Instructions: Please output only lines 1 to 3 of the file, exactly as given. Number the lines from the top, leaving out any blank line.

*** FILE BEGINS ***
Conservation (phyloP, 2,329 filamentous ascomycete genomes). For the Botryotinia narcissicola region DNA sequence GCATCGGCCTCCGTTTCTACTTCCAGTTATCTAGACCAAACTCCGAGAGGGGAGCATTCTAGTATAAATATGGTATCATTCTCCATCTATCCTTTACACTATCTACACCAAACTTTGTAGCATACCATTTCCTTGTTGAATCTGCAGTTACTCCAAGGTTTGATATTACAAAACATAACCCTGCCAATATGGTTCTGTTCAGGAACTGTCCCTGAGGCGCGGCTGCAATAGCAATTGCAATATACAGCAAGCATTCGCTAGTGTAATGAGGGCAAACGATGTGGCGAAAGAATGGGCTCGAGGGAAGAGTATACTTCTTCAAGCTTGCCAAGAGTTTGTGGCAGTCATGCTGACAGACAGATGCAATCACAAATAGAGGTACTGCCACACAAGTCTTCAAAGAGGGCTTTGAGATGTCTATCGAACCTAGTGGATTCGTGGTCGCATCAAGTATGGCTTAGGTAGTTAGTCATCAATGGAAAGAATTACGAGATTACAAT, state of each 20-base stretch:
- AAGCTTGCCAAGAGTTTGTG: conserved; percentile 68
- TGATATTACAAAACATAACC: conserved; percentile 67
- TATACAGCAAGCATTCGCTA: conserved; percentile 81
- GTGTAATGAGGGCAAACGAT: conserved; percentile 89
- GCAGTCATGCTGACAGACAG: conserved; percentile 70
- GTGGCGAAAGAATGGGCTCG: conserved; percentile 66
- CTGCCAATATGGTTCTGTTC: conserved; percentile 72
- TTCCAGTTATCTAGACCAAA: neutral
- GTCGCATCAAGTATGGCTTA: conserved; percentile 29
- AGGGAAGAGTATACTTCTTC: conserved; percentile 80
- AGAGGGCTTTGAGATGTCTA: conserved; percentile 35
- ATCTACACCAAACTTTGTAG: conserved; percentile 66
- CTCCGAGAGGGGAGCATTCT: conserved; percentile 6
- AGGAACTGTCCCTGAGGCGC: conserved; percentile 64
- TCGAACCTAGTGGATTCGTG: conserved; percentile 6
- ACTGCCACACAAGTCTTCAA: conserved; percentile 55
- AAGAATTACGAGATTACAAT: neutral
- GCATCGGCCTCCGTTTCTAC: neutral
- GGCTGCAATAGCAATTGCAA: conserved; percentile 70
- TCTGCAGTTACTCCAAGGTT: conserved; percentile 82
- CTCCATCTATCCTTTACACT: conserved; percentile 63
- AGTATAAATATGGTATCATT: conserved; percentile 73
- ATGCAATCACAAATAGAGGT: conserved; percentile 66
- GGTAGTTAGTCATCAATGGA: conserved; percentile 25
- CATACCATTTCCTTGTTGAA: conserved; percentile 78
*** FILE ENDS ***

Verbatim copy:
Conservation (phyloP, 2,329 filamentous ascomycete genomes). For the Botryotinia narcissicola region DNA sequence GCATCGGCCTCCGTTTCTACTTCCAGTTATCTAGACCAAACTCCGAGAGGGGAGCATTCTAGTATAAATATGGTATCATTCTCCATCTATCCTTTACACTATCTACACCAAACTTTGTAGCATACCATTTCCTTGTTGAATCTGCAGTTACTCCAAGGTTTGATATTACAAAACATAACCCTGCCAATATGGTTCTGTTCAGGAACTGTCCCTGAGGCGCGGCTGCAATAGCAATTGCAATATACAGCAAGCATTCGCTAGTGTAATGAGGGCAAACGATGTGGCGAAAGAATGGGCTCGAGGGAAGAGTATACTTCTTCAAGCTTGCCAAGAGTTTGTGGCAGTCATGCTGACAGACAGATGCAATCACAAATAGAGGTACTGCCACACAAGTCTTCAAAGAGGGCTTTGAGATGTCTATCGAACCTAGTGGATTCGTGGTCGCATCAAGTATGGCTTAGGTAGTTAGTCATCAATGGAAAGAATTACGAGATTACAAT, state of each 20-base stretch:
- AAGCTTGCCAAGAGTTTGTG: conserved; percentile 68
- TGATATTACAAAACATAACC: conserved; percentile 67